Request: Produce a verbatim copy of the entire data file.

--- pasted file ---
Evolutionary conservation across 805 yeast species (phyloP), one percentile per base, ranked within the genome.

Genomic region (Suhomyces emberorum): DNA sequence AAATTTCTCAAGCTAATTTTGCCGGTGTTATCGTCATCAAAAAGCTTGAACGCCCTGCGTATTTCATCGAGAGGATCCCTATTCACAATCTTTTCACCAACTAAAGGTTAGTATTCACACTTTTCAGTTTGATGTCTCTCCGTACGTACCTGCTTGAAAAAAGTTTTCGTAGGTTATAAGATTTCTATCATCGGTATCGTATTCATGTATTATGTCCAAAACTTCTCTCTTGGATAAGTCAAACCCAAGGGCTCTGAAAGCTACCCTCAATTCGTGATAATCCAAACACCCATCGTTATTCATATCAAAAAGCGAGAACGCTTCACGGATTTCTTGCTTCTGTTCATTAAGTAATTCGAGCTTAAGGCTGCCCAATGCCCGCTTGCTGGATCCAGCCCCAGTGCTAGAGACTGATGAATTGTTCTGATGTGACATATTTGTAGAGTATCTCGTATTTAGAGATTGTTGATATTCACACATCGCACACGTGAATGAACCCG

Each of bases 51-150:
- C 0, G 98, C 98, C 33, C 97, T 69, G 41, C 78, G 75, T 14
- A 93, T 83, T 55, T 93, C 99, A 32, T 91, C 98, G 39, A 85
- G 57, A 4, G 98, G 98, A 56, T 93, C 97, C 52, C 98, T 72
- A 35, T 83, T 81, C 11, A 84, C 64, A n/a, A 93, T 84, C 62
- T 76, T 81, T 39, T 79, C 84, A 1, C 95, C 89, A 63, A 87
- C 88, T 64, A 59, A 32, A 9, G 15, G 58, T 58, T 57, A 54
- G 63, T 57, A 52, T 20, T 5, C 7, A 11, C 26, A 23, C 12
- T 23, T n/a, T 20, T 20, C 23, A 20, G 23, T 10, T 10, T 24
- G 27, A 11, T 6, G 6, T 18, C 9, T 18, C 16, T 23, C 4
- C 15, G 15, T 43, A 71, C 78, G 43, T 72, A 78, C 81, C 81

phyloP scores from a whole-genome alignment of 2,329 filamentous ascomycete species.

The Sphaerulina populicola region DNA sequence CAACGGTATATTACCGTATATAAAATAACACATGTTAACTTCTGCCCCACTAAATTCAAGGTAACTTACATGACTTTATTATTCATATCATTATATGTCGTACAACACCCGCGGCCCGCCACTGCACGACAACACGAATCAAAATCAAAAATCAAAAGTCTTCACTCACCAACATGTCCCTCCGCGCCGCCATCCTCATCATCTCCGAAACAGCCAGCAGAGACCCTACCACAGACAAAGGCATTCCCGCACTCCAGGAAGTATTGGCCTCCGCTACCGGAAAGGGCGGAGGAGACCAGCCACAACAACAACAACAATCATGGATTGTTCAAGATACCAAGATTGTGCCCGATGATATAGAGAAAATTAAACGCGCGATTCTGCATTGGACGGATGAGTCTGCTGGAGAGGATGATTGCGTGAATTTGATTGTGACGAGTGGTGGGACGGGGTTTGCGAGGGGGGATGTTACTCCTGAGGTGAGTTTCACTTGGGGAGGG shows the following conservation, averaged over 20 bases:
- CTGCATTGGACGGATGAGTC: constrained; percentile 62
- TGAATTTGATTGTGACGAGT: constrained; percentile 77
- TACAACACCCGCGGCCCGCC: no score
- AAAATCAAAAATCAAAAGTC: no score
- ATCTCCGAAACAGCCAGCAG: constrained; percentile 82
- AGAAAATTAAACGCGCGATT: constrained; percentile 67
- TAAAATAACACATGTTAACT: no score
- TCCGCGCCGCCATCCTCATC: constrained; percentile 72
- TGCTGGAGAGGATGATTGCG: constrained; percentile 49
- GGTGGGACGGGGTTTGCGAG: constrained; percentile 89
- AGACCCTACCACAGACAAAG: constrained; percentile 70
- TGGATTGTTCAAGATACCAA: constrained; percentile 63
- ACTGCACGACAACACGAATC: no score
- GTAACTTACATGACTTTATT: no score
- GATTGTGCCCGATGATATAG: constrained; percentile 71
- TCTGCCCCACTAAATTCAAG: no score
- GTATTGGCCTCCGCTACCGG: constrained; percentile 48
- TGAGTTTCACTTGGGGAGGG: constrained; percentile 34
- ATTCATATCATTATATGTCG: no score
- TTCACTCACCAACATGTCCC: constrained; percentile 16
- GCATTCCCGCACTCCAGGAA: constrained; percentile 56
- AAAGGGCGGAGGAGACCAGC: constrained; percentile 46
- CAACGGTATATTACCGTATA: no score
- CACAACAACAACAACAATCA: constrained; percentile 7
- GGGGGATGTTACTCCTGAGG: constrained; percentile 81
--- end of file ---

Evolutionary conservation across 805 yeast species (phyloP), one percentile per base, ranked within the genome.

Genomic region (Suhomyces emberorum): DNA sequence AAATTTCTCAAGCTAATTTTGCCGGTGTTATCGTCATCAAAAAGCTTGAACGCCCTGCGTATTTCATCGAGAGGATCCCTATTCACAATCTTTTCACCAACTAAAGGTTAGTATTCACACTTTTCAGTTTGATGTCTCTCCGTACGTACCTGCTTGAAAAAAGTTTTCGTAGGTTATAAGATTTCTATCATCGGTATCGTATTCATGTATTATGTCCAAAACTTCTCTCTTGGATAAGTCAAACCCAAGGGCTCTGAAAGCTACCCTCAATTCGTGATAATCCAAACACCCATCGTTATTCATATCAAAAAGCGAGAACGCTTCACGGATTTCTTGCTTCTGTTCATTAAGTAATTCGAGCTTAAGGCTGCCCAATGCCCGCTTGCTGGATCCAGCCCCAGTGCTAGAGACTGATGAATTGTTCTGATGTGACATATTTGTAGAGTATCTCGTATTTAGAGATTGTTGATATTCACACATCGCACACGTGAATGAACCCG

Each of bases 51-150:
- C 0, G 98, C 98, C 33, C 97, T 69, G 41, C 78, G 75, T 14
- A 93, T 83, T 55, T 93, C 99, A 32, T 91, C 98, G 39, A 85
- G 57, A 4, G 98, G 98, A 56, T 93, C 97, C 52, C 98, T 72
- A 35, T 83, T 81, C 11, A 84, C 64, A n/a, A 93, T 84, C 62
- T 76, T 81, T 39, T 79, C 84, A 1, C 95, C 89, A 63, A 87
- C 88, T 64, A 59, A 32, A 9, G 15, G 58, T 58, T 57, A 54
- G 63, T 57, A 52, T 20, T 5, C 7, A 11, C 26, A 23, C 12
- T 23, T n/a, T 20, T 20, C 23, A 20, G 23, T 10, T 10, T 24
- G 27, A 11, T 6, G 6, T 18, C 9, T 18, C 16, T 23, C 4
- C 15, G 15, T 43, A 71, C 78, G 43, T 72, A 78, C 81, C 81

phyloP scores from a whole-genome alignment of 2,329 filamentous ascomycete species.

The Sphaerulina populicola region DNA sequence CAACGGTATATTACCGTATATAAAATAACACATGTTAACTTCTGCCCCACTAAATTCAAGGTAACTTACATGACTTTATTATTCATATCATTATATGTCGTACAACACCCGCGGCCCGCCACTGCACGACAACACGAATCAAAATCAAAAATCAAAAGTCTTCACTCACCAACATGTCCCTCCGCGCCGCCATCCTCATCATCTCCGAAACAGCCAGCAGAGACCCTACCACAGACAAAGGCATTCCCGCACTCCAGGAAGTATTGGCCTCCGCTACCGGAAAGGGCGGAGGAGACCAGCCACAACAACAACAACAATCATGGATTGTTCAAGATACCAAGATTGTGCCCGATGATATAGAGAAAATTAAACGCGCGATTCTGCATTGGACGGATGAGTCTGCTGGAGAGGATGATTGCGTGAATTTGATTGTGACGAGTGGTGGGACGGGGTTTGCGAGGGGGGATGTTACTCCTGAGGTGAGTTTCACTTGGGGAGGG shows the following conservation, averaged over 20 bases:
- CTGCATTGGACGGATGAGTC: constrained; percentile 62
- TGAATTTGATTGTGACGAGT: constrained; percentile 77
- TACAACACCCGCGGCCCGCC: no score
- AAAATCAAAAATCAAAAGTC: no score
- ATCTCCGAAACAGCCAGCAG: constrained; percentile 82
- AGAAAATTAAACGCGCGATT: constrained; percentile 67
- TAAAATAACACATGTTAACT: no score
- TCCGCGCCGCCATCCTCATC: constrained; percentile 72
- TGCTGGAGAGGATGATTGCG: constrained; percentile 49
- GGTGGGACGGGGTTTGCGAG: constrained; percentile 89
- AGACCCTACCACAGACAAAG: constrained; percentile 70
- TGGATTGTTCAAGATACCAA: constrained; percentile 63
- ACTGCACGACAACACGAATC: no score
- GTAACTTACATGACTTTATT: no score
- GATTGTGCCCGATGATATAG: constrained; percentile 71
- TCTGCCCCACTAAATTCAAG: no score
- GTATTGGCCTCCGCTACCGG: constrained; percentile 48
- TGAGTTTCACTTGGGGAGGG: constrained; percentile 34
- ATTCATATCATTATATGTCG: no score
- TTCACTCACCAACATGTCCC: constrained; percentile 16
- GCATTCCCGCACTCCAGGAA: constrained; percentile 56
- AAAGGGCGGAGGAGACCAGC: constrained; percentile 46
- CAACGGTATATTACCGTATA: no score
- CACAACAACAACAACAATCA: constrained; percentile 7
- GGGGGATGTTACTCCTGAGG: constrained; percentile 81